Winter can be a tough time for outdoor fitness enthusiasts. With colder temperatures and slick conditions, your normal run or bike ride is suddenly much more hazardous. So what options do you have? Should you just hibernate for the winter or run on a treadmill? While having an indoor alternative for bad weather days is smart, if you follow these tips for working out in cold weather, you can still enjoy the outdoors, even in December.
As a personal trainer in San Francisco, I don’t face the same winter conditions as states further north and east. However, I work with individuals nationwide through online personal training services and want to support your fitness journey year-round. So, let’s talk about the effects of cold on the body and how you can exercise safely.
Why is it Hard to Workout In Winter?
The cold weather brings extra challenges that can make outdoor exercise difficult. While most professional athletes and outdoor enthusiasts have adapted to their environment, the average person may struggle with colder temperatures.
One of the main issues is the risk of slipping on snow and ice. As well as reduced visibility due to fewer hours of daylight in winter, these conditions make it difficult to move safely.
Your body also struggles in cold temperatures, as your muscles may not be able to generate enough energy and heat required to exercise. Trainer for the U.S. speedskating team, Julie Carpenter, explains that the cold slows down all of your body’s chemical processes, including its ability to contract muscles.
So if you feel like your body is working harder than normal during your cold weather run, it is. Make sure to hydrate and eat nutritious food to keep your body going.
Dangers of Cold Weather
When exercising in cold weather, be aware of the increased risk of hypothermia and frostbite. Hypothermia is when your body temperature falls below 35°C (95°F). Though it can happen anywhere, it most often occurs in cold conditions. You’ll experience shivering, confusion, dizziness, loss of coordination, and shallow breathing. If this happens, stop exercising and seek medical help immediately.
Frostbite affects your extremities, like fingers, toes, ears, and nose, as these areas are most susceptible to the cold. Symptoms include aching, redness and numbness in the area and can lead to severe complications.
Cold weather can also increase your risk of soft tissue injuries in your muscles or ligaments, so make sure to warm up properly before your run or bike ride.
Cold Weather Safety Tips for Exercising
Now that we’ve covered some of the dangers, here are my top tips for safe cold-weather exercise:
Wear appropriate layers.
Proper clothing will help trap heat, wick sweat away and protect you from the elements. Wear moisture-wicking layers like nylon and polyester close to your skin and add a waterproof, windproof outer layer. Make sure to wear gloves, a hat, and a neck warmer too.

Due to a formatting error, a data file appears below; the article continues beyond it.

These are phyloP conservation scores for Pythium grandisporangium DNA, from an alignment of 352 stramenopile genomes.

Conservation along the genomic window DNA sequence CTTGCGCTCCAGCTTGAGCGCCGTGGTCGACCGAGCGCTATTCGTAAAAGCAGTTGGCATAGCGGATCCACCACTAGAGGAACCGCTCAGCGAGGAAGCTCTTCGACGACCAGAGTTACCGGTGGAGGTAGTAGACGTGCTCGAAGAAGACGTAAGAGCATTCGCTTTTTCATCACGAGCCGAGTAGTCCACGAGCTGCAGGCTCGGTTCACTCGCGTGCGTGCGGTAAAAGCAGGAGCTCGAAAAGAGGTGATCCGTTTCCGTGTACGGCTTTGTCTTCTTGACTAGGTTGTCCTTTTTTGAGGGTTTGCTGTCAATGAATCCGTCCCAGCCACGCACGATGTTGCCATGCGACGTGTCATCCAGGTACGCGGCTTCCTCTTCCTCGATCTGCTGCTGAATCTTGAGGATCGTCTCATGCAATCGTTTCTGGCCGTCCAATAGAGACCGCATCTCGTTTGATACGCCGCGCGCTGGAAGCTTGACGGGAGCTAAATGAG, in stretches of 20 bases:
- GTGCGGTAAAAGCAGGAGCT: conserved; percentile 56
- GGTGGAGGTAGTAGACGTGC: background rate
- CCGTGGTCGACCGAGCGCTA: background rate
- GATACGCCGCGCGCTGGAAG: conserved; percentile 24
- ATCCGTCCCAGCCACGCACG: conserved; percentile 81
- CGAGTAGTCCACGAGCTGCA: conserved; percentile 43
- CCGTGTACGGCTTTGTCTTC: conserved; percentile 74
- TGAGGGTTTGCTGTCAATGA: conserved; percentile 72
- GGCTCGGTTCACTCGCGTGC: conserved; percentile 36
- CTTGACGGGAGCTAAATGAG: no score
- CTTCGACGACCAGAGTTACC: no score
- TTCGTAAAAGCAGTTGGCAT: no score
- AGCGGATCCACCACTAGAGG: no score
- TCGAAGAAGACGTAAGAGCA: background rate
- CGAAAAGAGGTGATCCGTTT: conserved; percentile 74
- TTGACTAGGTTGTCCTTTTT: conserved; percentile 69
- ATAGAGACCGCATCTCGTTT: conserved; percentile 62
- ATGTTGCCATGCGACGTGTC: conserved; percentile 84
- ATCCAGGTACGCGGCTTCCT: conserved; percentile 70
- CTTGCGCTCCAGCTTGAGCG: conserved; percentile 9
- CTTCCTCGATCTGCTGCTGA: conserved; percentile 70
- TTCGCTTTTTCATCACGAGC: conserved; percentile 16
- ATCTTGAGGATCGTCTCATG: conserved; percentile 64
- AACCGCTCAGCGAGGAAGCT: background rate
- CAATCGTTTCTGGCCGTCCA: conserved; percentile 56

Stay flexible with your schedule.
If the conditions are icy or visibility is poor, postpone your outdoor exercise session until the temperature rises or the sun comes out.
Hydrate and refuel before and after workouts.
To keep your body warm, you’ll need to stay hydrated and eat balanced meals with plenty of protein. Avoid sugary drinks or snacks; they won’t improve your energy levels in the cold.
Exercise with a friend.
If you plan to exercise outdoors, having an experienced friend join you is always a good idea. They can offer support and act as an extra set of eyes, so you don’t miss any hidden dangers. If you can’t take someone with you, alert someone that you are going out for a run in the cold weather and when you plan to return.
Wear bright or reflective clothing.
Wear bright or reflective clothing to stay visible to drivers, cyclists, and other pedestrians. This will make it easier for people to notice you in the dark—especially if you’re running on a path without streetlights.
Have a backup plan.
If the weather is too cold for outdoor exercise, take your workout indoors to an enclosed space like a gym, studio, or park with heated areas.
Check your traction.
Be mindful of the ground you’re running on. If it’s icy, opt for snowshoes or cleats to keep from slipping and sliding. If conditions are too slick, it may be better to reschedule.
Do a warm-up.
As with any exercise, make sure to warm up before starting your workout. This will help prepare your body for colder temperatures and reduce your risk of injury.
Know the signs of hypothermia and frostbite.
It’s important to be aware of the signs and symptoms of hypothermia and frostbite so that you can take measures to protect yourself. If you’re ever in doubt, seek medical attention or a warm place to rest until you feel better.
Listen to your body.
Finally, paying attention to how your body feels in cold weather is important. If you feel uncomfortably cold, dizzy, or weak, stop your workout and head indoors.
Need a Backup Plan? Get Online Personal Training
Taking proper precautions when exercising in cold weather is key to staying safe. With these tips in mind, you’ll be able to safely enjoy outdoor exercise even in the coldest temperatures. Some days, however, it’s better to stay inside. If you have any questions about exercising in the cold or are looking for an indoor workout alternative, contact AP Wellness Training & Consulting today. I’d love to discuss a custom workout plan to help you meet your winter fitness goals.
And check out my free workout template if you need a last-minute indoor solution.